JOHN C. SIMMONS, executive director of the Rhode Island Public Expenditure Council, released a report on the R.I. Economic Development Corporation, which was commissioned by Gov. Lincoln D. Chafee after the collapse of former Red Sox pitcher Curt Schilling's video game company 38 Studios LLC.
PROVIDENCE - The R.I. Economic Development Corporation, plagued by inefficiency and lack of direction, should be brought under direct control of the governor’s office and a new state commerce agency, the Rhode Island Public Expenditure Council recommended in a report on the quasi-state agency released Tuesday.
The report, commissioned by Gov. Lincoln D. Chaffee in the wake of the 38 Studios LLC bankruptcy, would place responsibility for growing Rhode Island’s sluggish economy at the highest level of state government, instead of the quasi-state EDC, which lacks the authority to direct or coordinate policy.
“Broadly, Rhode Island lacks a systematic, regular, data-driven approach for evaluating our economy; coordination of existing economic plans; and alignment of responsibility and authority,” the report said. “These limitations result in the duplication of effort and missed opportunities, making it functionally difficult to be efficient.”
To bring state government back into direct control of economic development, the report calls for the creation of a new secretary of commerce, who would report to the governor and control not only a reorganized EDC, but also the Department of Labor and Training, Department of Environmental Management, and Department of Business Regulation. The Commerce Secretary would be appointed by the governor without legislative confirmation.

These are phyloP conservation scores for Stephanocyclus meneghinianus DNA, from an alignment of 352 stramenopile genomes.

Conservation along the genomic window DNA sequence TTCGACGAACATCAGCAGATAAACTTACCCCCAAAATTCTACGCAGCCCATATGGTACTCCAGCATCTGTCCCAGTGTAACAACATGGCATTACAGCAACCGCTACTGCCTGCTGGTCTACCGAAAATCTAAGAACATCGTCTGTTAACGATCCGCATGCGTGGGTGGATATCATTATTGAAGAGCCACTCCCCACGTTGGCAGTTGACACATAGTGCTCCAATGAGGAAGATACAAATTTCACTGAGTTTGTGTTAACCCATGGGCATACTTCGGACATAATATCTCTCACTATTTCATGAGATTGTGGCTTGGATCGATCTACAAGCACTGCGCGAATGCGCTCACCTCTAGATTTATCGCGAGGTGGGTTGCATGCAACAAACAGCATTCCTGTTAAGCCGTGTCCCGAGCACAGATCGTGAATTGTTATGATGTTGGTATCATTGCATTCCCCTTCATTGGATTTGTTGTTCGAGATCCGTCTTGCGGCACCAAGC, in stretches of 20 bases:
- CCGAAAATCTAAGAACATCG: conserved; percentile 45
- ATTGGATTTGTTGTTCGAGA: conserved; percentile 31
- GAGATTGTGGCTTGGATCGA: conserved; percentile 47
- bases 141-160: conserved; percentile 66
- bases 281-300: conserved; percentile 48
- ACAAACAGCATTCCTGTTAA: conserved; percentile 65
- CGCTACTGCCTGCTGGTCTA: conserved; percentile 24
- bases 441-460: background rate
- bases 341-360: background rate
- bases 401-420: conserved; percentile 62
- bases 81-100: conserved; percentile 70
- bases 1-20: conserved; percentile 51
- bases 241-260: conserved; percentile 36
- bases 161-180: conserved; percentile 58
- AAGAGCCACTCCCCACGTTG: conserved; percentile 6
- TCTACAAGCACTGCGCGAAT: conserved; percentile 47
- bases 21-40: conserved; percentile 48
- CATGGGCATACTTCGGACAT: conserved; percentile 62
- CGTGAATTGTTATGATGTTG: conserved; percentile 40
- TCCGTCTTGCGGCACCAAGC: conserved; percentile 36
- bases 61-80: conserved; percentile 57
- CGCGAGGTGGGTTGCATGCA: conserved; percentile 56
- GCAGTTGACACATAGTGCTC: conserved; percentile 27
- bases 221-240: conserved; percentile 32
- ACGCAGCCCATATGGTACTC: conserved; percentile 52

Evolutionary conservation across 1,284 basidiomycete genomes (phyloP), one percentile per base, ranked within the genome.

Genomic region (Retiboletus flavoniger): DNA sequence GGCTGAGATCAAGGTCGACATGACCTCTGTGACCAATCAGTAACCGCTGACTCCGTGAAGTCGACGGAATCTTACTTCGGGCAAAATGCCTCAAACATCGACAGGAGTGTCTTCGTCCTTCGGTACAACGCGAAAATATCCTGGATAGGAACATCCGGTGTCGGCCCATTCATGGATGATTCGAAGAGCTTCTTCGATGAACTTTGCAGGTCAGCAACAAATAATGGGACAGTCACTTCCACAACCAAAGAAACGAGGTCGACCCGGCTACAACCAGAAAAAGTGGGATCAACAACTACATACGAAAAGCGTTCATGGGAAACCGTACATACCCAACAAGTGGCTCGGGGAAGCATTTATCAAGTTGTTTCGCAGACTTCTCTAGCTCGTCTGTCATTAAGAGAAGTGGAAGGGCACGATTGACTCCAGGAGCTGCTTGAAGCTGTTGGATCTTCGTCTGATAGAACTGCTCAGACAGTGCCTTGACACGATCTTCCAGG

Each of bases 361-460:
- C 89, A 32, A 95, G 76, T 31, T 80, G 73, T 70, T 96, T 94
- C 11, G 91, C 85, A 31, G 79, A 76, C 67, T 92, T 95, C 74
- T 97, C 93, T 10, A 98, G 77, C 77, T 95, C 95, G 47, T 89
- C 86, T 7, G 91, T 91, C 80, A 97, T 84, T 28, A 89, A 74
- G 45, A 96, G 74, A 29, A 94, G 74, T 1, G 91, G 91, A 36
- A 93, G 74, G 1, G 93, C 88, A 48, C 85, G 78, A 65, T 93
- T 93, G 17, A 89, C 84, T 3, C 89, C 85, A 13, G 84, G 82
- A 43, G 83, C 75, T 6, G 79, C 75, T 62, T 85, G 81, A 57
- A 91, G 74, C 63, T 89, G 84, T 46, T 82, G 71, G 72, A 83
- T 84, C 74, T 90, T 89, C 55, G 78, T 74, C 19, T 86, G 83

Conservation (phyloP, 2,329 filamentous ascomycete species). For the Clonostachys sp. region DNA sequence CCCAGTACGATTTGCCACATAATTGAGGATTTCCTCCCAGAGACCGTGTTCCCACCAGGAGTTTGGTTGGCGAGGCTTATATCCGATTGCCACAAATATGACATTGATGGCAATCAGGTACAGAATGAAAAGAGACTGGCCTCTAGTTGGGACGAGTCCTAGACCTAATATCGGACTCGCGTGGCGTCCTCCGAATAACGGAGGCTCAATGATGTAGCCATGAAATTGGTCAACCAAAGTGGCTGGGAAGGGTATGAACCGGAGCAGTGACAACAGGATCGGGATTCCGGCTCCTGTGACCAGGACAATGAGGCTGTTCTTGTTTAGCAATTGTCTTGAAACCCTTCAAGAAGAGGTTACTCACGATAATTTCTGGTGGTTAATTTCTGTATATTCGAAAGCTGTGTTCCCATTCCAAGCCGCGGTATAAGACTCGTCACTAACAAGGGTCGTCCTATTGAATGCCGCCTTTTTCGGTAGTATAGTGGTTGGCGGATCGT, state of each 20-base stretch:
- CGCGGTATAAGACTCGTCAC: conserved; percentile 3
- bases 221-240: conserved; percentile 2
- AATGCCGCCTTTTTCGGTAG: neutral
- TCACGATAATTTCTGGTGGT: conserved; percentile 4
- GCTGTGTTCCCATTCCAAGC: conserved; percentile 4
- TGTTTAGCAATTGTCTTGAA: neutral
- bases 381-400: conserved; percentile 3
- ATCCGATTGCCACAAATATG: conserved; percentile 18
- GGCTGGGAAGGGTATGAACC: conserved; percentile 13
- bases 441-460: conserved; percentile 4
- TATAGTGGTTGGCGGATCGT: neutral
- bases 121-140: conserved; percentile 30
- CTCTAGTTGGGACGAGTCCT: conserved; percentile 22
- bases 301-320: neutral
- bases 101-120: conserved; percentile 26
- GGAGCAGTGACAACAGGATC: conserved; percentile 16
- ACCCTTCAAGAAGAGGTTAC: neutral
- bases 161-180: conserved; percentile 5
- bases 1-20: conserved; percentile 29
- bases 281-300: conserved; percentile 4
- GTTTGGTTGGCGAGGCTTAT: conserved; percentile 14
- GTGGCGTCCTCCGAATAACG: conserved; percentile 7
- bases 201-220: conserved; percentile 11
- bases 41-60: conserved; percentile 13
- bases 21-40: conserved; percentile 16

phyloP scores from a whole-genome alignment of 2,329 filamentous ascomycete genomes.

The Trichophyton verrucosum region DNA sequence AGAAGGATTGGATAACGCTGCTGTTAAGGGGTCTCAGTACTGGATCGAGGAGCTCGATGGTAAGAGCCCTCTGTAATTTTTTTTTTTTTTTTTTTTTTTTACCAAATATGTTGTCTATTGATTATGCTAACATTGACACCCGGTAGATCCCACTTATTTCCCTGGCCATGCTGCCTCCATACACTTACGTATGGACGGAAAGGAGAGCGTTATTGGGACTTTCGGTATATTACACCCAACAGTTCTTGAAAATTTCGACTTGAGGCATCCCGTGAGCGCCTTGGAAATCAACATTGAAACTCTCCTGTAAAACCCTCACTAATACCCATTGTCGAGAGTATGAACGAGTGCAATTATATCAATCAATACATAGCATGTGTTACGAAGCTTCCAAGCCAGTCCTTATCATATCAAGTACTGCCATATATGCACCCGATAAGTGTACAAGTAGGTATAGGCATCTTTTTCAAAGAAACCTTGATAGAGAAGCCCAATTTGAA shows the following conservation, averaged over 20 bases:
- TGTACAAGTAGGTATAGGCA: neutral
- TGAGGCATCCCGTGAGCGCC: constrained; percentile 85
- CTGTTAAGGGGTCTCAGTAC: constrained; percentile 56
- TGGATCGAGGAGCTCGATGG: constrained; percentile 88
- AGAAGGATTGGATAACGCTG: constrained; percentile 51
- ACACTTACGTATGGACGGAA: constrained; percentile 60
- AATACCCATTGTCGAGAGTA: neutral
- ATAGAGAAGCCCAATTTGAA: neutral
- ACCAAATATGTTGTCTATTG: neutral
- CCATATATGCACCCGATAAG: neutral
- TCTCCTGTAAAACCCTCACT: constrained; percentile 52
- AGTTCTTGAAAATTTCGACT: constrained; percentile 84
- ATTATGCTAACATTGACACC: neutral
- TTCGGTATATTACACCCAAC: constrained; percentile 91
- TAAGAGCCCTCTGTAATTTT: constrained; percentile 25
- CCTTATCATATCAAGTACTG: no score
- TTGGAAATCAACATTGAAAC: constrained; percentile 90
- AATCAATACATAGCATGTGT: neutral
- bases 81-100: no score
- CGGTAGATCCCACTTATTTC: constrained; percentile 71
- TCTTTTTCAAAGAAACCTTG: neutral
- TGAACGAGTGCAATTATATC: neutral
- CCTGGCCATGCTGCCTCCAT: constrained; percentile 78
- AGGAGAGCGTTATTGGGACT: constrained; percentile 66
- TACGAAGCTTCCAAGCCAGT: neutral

The system recommended by RIPEC would bring Rhode Island closer in line with how most states in the country approach economic development in a structure very similar to that used in Massachusetts. In commissioning the report after 38 Studios collapsed, Chafee suggested bringing the EDC under the governor’s control as a solution to problems with the agency.
Despite the flaws identified in the current EDC, RIPEC does not recommend disbanding the quasi-state agency, but instead reorganizing and “rebranding” the organization, which has suffered a developed a poor reputation since it administered the failed $75 million loan guarantee to Curt Schilling’s 38 Studios video game company.
Renamed the Rhode Island Commerce Corporation, the agency would be lead by a governor-appointed chief operating officer (also without legislative confirmation) and retain the same board of directors as the current EDC, with the commerce secretary as the chairman instead of the governor.
The report calls for the new Commerce Corporation to dedicate more resources to business development - something RIPEC said only two of 41 EDC employees are now working on directly - with a customer service focus “concierge” function directing businesses to the appropriate program or service.
Other recommendations for the new re-branded quasi-state agency include:
Create a new Council of Economic Advisors to do data analysis
Form a commerce coordinating council of state agency leaders
Perform risk analysis and review of the EDC loan portfolio and prospective loans
Establish a system of performance metrics and monitoring
Consolidate some of the agency’s conduit financing programs.
RIPEC said it believes the changes, including the creation of the new Executive Office of Commerce, should not require an additional state appropriation and can be accomplished by re-directing resources now duplicated among the agencies being brought under control of the new Commerce Secretary.
Most of the changes can be accomplished through executive order, and RIPEC recommends Chafee make those changes before seeking long-term amendments to state law.
PBN is now accepting applications for its newest award program and event for RI & Bristol County to celebrate the Manufacturing Renaissance that is evolving regionally and across the country. The deadline for applications is March 20th.
PBN's annual Book of Lists has been an essential resource for the local business community for almost 30 years. The Book of Lists features a wealth of company rankings from a variety of fields and industries, including banking, health care, real estate, law, hospitality, education, not-for-profits, technology and many more.